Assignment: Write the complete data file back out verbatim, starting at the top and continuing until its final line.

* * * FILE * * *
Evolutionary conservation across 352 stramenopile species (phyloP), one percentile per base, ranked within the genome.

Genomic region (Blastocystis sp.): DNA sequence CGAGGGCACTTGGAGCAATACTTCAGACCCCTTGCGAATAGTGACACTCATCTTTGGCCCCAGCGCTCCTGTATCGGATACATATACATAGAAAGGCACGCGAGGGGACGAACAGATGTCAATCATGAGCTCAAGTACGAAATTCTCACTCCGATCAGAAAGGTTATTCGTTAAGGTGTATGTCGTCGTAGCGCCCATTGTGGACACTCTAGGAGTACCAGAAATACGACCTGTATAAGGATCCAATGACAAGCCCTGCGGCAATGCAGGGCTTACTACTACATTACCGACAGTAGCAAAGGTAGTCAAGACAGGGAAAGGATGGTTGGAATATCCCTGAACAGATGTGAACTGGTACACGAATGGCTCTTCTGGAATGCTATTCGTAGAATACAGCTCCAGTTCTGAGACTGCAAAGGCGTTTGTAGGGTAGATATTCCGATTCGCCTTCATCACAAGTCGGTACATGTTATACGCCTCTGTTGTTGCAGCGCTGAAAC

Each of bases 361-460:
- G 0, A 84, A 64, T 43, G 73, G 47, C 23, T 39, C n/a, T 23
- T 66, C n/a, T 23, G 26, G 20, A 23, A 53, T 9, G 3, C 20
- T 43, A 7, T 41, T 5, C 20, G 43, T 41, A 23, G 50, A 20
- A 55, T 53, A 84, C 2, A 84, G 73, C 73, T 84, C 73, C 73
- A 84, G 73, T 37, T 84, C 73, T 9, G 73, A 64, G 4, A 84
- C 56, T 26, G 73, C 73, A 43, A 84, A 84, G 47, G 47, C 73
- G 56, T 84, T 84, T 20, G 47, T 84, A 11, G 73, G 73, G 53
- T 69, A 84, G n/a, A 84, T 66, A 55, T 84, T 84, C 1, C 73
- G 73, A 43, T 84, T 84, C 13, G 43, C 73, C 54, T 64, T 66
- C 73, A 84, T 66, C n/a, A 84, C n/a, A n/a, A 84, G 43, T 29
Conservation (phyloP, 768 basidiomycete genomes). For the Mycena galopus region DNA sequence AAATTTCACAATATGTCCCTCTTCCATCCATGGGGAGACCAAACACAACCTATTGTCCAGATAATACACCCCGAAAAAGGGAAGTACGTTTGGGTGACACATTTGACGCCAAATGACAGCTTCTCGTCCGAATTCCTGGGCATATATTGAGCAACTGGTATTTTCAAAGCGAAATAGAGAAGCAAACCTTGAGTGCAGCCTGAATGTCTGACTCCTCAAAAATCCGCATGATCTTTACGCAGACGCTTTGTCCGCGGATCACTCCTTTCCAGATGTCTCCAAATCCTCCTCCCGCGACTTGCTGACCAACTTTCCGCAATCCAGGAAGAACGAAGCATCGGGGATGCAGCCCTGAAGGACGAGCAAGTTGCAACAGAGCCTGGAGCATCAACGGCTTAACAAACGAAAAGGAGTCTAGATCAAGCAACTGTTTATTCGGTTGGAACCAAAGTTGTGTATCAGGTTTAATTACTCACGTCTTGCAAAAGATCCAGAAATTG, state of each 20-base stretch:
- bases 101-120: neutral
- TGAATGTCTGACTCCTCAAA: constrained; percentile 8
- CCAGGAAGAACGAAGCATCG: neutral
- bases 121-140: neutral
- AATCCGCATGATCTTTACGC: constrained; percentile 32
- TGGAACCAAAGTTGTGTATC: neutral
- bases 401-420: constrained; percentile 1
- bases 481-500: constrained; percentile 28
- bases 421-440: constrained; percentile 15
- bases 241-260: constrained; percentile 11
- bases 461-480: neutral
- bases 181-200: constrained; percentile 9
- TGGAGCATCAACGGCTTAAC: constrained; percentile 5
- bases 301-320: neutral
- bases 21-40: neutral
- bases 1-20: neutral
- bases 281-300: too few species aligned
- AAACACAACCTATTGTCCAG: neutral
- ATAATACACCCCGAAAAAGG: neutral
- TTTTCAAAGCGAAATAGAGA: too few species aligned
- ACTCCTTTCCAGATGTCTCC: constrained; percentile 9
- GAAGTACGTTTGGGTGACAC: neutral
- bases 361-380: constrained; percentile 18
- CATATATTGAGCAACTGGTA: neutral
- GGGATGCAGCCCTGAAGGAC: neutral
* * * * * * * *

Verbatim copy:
Evolutionary conservation across 352 stramenopile species (phyloP), one percentile per base, ranked within the genome.

Genomic region (Blastocystis sp.): DNA sequence CGAGGGCACTTGGAGCAATACTTCAGACCCCTTGCGAATAGTGACACTCATCTTTGGCCCCAGCGCTCCTGTATCGGATACATATACATAGAAAGGCACGCGAGGGGACGAACAGATGTCAATCATGAGCTCAAGTACGAAATTCTCACTCCGATCAGAAAGGTTATTCGTTAAGGTGTATGTCGTCGTAGCGCCCATTGTGGACACTCTAGGAGTACCAGAAATACGACCTGTATAAGGATCCAATGACAAGCCCTGCGGCAATGCAGGGCTTACTACTACATTACCGACAGTAGCAAAGGTAGTCAAGACAGGGAAAGGATGGTTGGAATATCCCTGAACAGATGTGAACTGGTACACGAATGGCTCTTCTGGAATGCTATTCGTAGAATACAGCTCCAGTTCTGAGACTGCAAAGGCGTTTGTAGGGTAGATATTCCGATTCGCCTTCATCACAAGTCGGTACATGTTATACGCCTCTGTTGTTGCAGCGCTGAAAC

Each of bases 361-460:
- G 0, A 84, A 64, T 43, G 73, G 47, C 23, T 39, C n/a, T 23
- T 66, C n/a, T 23, G 26, G 20, A 23, A 53, T 9, G 3, C 20
- T 43, A 7, T 41, T 5, C 20, G 43, T 41, A 23, G 50, A 20
- A 55, T 53, A 84, C 2, A 84, G 73, C 73, T 84, C 73, C 73
- A 84, G 73, T 37, T 84, C 73, T 9, G 73, A 64, G 4, A 84
- C 56, T 26, G 73, C 73, A 43, A 84, A 84, G 47, G 47, C 73
- G 56, T 84, T 84, T 20, G 47, T 84, A 11, G 73, G 73, G 53
- T 69, A 84, G n/a, A 84, T 66, A 55, T 84, T 84, C 1, C 73
- G 73, A 43, T 84, T 84, C 13, G 43, C 73, C 54, T 64, T 66
- C 73, A 84, T 66, C n/a, A 84, C n/a, A n/a, A 84, G 43, T 29
Conservation (phyloP, 768 basidiomycete genomes). For the Mycena galopus region DNA sequence AAATTTCACAATATGTCCCTCTTCCATCCATGGGGAGACCAAACACAACCTATTGTCCAGATAATACACCCCGAAAAAGGGAAGTACGTTTGGGTGACACATTTGACGCCAAATGACAGCTTCTCGTCCGAATTCCTGGGCATATATTGAGCAACTGGTATTTTCAAAGCGAAATAGAGAAGCAAACCTTGAGTGCAGCCTGAATGTCTGACTCCTCAAAAATCCGCATGATCTTTACGCAGACGCTTTGTCCGCGGATCACTCCTTTCCAGATGTCTCCAAATCCTCCTCCCGCGACTTGCTGACCAACTTTCCGCAATCCAGGAAGAACGAAGCATCGGGGATGCAGCCCTGAAGGACGAGCAAGTTGCAACAGAGCCTGGAGCATCAACGGCTTAACAAACGAAAAGGAGTCTAGATCAAGCAACTGTTTATTCGGTTGGAACCAAAGTTGTGTATCAGGTTTAATTACTCACGTCTTGCAAAAGATCCAGAAATTG, state of each 20-base stretch:
- bases 101-120: neutral
- TGAATGTCTGACTCCTCAAA: constrained; percentile 8
- CCAGGAAGAACGAAGCATCG: neutral
- bases 121-140: neutral
- AATCCGCATGATCTTTACGC: constrained; percentile 32
- TGGAACCAAAGTTGTGTATC: neutral
- bases 401-420: constrained; percentile 1
- bases 481-500: constrained; percentile 28
- bases 421-440: constrained; percentile 15
- bases 241-260: constrained; percentile 11
- bases 461-480: neutral
- bases 181-200: constrained; percentile 9
- TGGAGCATCAACGGCTTAAC: constrained; percentile 5
- bases 301-320: neutral
- bases 21-40: neutral
- bases 1-20: neutral
- bases 281-300: too few species aligned
- AAACACAACCTATTGTCCAG: neutral
- ATAATACACCCCGAAAAAGG: neutral
- TTTTCAAAGCGAAATAGAGA: too few species aligned
- ACTCCTTTCCAGATGTCTCC: constrained; percentile 9
- GAAGTACGTTTGGGTGACAC: neutral
- bases 361-380: constrained; percentile 18
- CATATATTGAGCAACTGGTA: neutral
- GGGATGCAGCCCTGAAGGAC: neutral